IZA DP No. 5267: Matched Fundraising: Evidence from a Natural Field Experiment
published in: Journal of Public Economics, 2011, 95 (5-6), 351-362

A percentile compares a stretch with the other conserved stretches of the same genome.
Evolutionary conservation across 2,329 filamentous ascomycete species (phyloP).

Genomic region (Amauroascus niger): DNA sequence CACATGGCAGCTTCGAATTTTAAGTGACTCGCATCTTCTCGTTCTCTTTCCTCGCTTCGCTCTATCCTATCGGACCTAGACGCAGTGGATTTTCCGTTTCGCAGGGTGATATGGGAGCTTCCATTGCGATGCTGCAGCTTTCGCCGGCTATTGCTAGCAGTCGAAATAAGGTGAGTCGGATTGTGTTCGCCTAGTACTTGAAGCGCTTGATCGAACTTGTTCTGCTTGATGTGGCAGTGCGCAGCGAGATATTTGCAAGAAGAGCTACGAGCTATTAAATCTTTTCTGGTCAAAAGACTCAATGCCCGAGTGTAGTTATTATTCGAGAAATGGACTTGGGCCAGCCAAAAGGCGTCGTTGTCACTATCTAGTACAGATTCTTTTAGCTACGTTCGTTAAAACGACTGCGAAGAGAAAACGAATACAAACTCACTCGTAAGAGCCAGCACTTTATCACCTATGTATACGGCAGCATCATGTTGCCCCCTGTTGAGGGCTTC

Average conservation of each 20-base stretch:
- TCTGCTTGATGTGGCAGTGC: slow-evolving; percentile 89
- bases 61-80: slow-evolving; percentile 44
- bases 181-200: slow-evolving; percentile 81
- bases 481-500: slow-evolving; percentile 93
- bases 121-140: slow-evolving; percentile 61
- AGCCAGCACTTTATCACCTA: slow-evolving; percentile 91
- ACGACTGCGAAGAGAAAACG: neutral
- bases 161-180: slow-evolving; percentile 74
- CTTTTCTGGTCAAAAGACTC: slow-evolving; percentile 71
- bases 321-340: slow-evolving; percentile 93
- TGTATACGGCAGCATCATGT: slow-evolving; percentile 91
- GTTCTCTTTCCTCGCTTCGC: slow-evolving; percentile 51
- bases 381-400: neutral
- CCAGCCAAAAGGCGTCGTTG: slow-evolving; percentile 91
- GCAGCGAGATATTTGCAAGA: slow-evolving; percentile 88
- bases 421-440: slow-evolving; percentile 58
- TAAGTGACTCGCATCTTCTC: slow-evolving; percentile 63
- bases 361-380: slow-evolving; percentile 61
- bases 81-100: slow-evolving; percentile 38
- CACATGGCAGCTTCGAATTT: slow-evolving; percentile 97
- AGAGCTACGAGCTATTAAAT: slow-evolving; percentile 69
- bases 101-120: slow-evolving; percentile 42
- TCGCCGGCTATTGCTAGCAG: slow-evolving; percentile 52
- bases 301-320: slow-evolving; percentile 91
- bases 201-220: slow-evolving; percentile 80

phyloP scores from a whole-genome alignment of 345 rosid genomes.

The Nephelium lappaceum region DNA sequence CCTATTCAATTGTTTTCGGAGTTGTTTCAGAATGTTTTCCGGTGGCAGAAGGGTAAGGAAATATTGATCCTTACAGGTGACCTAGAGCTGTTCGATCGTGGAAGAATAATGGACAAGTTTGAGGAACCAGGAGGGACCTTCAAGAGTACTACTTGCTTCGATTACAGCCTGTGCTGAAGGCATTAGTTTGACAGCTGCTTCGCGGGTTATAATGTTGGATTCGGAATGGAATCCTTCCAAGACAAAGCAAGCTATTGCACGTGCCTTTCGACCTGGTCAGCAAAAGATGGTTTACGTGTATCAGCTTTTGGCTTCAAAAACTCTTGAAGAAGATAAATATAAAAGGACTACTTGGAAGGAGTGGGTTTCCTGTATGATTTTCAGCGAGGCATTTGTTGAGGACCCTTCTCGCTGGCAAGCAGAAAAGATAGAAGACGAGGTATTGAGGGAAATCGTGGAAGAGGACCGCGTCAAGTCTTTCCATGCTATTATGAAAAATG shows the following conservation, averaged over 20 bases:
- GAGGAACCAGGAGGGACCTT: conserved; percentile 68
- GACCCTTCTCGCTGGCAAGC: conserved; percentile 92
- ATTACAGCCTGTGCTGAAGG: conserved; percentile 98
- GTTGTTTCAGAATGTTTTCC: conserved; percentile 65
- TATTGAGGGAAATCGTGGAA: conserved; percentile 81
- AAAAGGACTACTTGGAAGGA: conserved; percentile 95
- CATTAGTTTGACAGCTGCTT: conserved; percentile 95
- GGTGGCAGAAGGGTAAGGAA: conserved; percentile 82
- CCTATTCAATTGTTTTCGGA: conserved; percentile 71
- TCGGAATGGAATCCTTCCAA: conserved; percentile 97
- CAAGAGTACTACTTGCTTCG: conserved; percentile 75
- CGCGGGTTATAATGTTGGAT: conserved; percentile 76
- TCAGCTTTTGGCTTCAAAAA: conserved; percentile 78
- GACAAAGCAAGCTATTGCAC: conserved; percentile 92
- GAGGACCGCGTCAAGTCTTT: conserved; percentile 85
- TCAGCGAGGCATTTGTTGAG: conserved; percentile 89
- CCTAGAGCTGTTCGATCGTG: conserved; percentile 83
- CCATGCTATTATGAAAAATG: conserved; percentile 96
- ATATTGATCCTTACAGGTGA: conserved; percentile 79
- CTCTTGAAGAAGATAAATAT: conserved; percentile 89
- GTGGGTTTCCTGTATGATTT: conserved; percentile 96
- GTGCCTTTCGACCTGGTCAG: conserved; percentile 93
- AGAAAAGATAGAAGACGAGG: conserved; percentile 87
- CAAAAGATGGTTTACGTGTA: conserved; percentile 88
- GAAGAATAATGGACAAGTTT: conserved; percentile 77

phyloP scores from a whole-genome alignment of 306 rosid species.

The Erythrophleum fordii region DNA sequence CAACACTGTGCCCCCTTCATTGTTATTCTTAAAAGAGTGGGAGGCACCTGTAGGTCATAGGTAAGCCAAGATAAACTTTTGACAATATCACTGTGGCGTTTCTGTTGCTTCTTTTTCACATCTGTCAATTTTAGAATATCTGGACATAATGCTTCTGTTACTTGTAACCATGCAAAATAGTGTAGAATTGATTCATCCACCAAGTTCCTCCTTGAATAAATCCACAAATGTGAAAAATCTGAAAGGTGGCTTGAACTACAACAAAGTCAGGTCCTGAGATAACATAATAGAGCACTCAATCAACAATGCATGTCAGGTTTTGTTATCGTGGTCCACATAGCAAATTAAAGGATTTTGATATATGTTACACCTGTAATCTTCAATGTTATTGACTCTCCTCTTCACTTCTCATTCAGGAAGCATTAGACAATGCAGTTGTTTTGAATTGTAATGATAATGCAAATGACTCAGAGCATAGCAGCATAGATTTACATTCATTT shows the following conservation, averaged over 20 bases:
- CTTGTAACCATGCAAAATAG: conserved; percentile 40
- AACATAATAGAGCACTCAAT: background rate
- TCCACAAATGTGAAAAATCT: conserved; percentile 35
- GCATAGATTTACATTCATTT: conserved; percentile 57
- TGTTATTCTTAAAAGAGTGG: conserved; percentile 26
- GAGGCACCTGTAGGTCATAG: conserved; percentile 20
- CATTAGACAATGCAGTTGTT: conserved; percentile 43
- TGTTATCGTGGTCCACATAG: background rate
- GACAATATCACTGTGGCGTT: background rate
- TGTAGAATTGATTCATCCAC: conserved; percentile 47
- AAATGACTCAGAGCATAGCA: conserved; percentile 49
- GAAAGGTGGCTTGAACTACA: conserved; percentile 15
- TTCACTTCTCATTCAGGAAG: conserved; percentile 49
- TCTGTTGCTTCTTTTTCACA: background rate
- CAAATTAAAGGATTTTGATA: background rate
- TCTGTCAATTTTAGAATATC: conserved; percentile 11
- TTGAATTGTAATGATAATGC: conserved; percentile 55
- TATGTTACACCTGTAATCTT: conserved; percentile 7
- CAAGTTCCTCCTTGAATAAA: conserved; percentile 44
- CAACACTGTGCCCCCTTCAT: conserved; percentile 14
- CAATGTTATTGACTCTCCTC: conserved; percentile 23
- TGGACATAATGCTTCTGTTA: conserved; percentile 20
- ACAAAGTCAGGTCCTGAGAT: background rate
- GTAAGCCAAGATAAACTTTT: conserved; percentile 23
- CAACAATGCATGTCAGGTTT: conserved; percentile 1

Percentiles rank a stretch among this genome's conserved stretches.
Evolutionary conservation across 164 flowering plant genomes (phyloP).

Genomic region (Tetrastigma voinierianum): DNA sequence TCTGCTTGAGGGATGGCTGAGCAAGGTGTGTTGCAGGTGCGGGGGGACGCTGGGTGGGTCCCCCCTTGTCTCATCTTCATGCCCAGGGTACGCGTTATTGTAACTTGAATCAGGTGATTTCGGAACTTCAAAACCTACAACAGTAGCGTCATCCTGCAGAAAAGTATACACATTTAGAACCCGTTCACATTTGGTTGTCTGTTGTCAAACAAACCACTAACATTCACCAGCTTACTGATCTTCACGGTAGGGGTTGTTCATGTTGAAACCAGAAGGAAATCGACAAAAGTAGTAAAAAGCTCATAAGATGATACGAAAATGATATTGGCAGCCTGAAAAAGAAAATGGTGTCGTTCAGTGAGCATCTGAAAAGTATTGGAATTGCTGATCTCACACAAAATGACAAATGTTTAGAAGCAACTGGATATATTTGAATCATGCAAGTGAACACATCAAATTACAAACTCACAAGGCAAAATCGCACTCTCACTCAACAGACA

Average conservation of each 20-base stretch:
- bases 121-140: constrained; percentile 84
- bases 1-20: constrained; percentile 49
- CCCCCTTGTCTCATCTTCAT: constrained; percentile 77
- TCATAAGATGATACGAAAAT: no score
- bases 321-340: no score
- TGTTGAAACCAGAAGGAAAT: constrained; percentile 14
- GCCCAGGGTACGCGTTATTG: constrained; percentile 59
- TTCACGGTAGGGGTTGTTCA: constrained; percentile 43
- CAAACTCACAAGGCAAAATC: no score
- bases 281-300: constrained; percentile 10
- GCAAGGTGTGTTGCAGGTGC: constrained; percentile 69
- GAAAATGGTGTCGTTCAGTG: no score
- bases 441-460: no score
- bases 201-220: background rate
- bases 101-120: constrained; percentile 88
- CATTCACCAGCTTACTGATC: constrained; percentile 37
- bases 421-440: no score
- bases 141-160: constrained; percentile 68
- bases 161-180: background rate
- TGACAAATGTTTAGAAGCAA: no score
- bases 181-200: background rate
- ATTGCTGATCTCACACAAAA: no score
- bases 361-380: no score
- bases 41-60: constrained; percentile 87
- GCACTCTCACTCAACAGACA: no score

We present evidence from a natural field experiment designed to shed light on the efficacy of fundraising schemes in which donations are matched by a lead donor. In conjunction with the Bavarian State Opera House, we mailed 14,000 regular opera attendees a letter describing a charitable fundraising project organized by the opera house. Recipients were randomly assigned to treatments designed to explore behavioral responses to linear matching schemes, as well as the mere existence of a substantial lead donor. We use the exogenous variation in match rates across treatments to estimate the price elasticities of charitable giving. We find that straight linear matching schemes raise the total donations received including the match value, but partially crowd out the actual donations given excluding the match. If charitable organizations can use lead gifts as they wish, our results show they maximize donations given by simply announcing the presence of a lead gift. We contrast our price elasticity estimates with those based on changes in rules regarding tax deductions for charitable giving, as well as from the nascent literature using large-scale natural field experiments on giving.